As a member of the Bharatiya Janata Party (BJP), Jaswant Singh served in several central ministries for the first National Democratic Alliance (NDA) government. He was the Union finance minister for the last two years in the Atal Bihari Vajpayee-led government (from 2002 to 2004). During his tenure as the finance minister, Singh introduced the state Value Added Tax (VAT), which helped states generate more revenue. Jaswant Singh also slashed the custom duties.
Having previously served in the Indian Army, Singh joined active politics later in life and was among the founding members of the BJP. He was a member of the Lok Sabha and Rajya Sabha at different times for several terms. He was elected to Rajya Sabha five times and Lok Sabha four times.
As the Union external affairs minister in the Vajpayee government, Singh was the points person for negotiations during the infamous Kandahar hijacking case, when terrorists held fliers on board Indian Airlines’ IC-814 flight hostage on December 24, 1999, and demanded the release of several terrorists jailed in India. It was through Singh’s negotiations that the hijackers curtailed their demands and India had to release only three terrorists — Mushtaq Ahmed Zargar, Ahmed Omar Saeed Sheikh, and Mulana Masood Azhar.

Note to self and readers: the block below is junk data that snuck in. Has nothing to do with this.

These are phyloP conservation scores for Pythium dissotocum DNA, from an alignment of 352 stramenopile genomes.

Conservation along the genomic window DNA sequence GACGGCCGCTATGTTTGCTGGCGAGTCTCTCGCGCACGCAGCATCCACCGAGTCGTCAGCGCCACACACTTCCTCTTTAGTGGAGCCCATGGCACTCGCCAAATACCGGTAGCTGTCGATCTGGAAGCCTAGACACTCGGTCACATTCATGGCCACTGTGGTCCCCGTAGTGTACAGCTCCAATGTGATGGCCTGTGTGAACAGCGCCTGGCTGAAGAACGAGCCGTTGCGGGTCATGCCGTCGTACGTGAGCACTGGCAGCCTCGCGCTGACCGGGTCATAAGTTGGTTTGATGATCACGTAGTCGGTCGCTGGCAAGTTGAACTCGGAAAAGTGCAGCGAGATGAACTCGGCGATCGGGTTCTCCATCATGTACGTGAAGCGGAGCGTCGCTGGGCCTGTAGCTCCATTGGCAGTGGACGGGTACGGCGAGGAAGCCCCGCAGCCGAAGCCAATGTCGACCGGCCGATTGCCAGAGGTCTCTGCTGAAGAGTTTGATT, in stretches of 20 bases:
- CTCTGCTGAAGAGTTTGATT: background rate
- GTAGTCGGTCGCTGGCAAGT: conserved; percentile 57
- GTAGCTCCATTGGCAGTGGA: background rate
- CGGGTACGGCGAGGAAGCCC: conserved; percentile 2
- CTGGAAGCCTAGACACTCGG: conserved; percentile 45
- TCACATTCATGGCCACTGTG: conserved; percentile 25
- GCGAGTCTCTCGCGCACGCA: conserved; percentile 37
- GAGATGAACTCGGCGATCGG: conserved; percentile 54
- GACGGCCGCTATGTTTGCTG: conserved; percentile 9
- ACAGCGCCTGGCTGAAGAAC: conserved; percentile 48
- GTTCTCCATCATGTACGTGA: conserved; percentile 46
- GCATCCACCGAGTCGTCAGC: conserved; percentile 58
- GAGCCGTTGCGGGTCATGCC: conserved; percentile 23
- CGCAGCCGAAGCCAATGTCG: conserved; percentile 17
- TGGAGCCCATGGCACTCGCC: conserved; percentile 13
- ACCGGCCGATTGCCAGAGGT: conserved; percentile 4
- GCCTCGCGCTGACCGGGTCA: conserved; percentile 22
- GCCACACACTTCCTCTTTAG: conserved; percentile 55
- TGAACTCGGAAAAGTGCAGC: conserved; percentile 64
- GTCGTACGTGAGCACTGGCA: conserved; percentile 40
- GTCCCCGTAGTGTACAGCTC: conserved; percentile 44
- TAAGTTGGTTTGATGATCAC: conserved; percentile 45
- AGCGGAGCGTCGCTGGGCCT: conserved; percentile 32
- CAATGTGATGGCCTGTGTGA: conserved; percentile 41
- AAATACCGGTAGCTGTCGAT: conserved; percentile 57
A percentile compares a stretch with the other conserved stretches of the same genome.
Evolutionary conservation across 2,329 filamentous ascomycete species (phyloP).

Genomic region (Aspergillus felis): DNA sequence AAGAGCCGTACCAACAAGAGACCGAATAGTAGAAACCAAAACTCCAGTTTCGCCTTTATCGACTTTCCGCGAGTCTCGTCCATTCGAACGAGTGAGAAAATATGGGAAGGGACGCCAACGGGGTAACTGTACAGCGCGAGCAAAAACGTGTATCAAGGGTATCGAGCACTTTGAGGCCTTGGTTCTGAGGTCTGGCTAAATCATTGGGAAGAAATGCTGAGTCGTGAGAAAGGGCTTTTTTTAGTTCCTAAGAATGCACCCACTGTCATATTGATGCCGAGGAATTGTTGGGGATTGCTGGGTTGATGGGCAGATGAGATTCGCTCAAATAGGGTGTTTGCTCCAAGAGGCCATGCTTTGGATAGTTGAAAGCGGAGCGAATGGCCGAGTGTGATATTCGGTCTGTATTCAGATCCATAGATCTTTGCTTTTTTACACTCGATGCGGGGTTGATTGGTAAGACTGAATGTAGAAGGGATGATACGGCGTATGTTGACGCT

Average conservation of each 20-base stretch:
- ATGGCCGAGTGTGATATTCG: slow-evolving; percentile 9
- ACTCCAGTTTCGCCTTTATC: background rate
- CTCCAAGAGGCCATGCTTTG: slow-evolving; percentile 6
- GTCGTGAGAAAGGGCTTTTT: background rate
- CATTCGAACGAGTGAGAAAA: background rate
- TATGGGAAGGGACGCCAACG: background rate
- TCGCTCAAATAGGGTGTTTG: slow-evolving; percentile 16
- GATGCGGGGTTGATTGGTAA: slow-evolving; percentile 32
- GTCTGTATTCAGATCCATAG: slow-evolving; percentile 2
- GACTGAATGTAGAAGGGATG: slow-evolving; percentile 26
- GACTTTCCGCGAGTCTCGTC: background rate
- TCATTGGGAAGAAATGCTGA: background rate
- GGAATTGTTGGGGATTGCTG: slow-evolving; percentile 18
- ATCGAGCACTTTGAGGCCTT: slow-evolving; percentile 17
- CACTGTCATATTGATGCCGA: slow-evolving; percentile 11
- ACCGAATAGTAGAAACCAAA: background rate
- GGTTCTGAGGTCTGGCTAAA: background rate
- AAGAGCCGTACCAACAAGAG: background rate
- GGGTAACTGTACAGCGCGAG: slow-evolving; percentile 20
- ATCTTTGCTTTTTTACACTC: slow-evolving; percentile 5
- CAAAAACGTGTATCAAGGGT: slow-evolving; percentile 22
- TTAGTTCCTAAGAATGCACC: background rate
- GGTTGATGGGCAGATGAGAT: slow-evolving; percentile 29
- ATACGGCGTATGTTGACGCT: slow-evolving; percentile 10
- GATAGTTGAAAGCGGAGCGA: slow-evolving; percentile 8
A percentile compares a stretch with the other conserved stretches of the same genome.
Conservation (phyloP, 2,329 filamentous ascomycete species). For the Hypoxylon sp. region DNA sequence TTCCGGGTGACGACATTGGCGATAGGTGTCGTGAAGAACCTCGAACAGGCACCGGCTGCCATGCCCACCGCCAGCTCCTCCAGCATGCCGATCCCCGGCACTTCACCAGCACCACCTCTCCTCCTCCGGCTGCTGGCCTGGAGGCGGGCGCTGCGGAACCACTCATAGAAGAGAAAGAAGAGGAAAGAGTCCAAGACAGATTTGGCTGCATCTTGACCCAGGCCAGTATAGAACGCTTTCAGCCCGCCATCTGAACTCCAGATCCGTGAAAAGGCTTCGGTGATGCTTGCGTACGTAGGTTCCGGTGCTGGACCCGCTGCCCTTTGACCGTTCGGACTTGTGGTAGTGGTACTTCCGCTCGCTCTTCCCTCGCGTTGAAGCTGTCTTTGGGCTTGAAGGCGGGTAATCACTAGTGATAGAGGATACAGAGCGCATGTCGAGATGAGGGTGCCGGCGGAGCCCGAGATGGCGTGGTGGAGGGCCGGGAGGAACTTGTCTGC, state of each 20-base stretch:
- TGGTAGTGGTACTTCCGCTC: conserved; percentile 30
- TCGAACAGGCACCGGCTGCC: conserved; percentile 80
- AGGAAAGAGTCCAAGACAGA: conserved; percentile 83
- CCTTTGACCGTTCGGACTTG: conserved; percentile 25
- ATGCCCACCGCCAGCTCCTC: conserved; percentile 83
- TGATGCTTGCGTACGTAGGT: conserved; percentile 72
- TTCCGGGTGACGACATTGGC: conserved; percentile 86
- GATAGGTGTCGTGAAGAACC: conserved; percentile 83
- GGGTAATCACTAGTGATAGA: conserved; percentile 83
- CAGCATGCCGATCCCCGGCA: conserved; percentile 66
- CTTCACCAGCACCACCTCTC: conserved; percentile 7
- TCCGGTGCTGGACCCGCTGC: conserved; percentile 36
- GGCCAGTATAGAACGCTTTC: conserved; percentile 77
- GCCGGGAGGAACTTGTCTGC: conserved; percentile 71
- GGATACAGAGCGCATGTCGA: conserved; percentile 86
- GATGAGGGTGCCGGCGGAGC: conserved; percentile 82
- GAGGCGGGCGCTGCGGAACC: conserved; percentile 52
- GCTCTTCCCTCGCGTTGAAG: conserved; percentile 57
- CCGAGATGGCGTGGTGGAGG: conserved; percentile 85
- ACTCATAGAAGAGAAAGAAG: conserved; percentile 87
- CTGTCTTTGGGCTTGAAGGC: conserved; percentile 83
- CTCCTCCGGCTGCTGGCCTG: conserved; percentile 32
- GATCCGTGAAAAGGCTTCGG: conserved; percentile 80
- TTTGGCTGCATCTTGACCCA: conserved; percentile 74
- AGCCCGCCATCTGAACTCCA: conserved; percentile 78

Singh was also instrumental in mending ties with the United States of America after the latter imposed sanctions on India following the nuclear tests of 1998. He also dealt with Pakistan with a strong hand after the 1999 Kargil war.
In 2012, he was BJP's nominee for Vice-President's post. Singh got the support of AIADMK but lost to the United Progressive Alliance's candidate Hamid Ansari.
Among the controversies he courted, Jaswant Singh was criticised for praising Pakistan’s founder Muhammad Ali Jinnah in his book Jinnah: India, Partition, Independence. Later, he was also expelled from the party.
In 2010, the BJP took Singh back in the party but refused to give him a ticket in the 2014 Lok Sabha elections. When the party fielded Col Sonaram Choudhary from his home constituency of Barmer, Singh quit the BJP again and fought contested the election independently. Singh, however, lost the election and suffered head injuries later that year. He passed away in September 2020.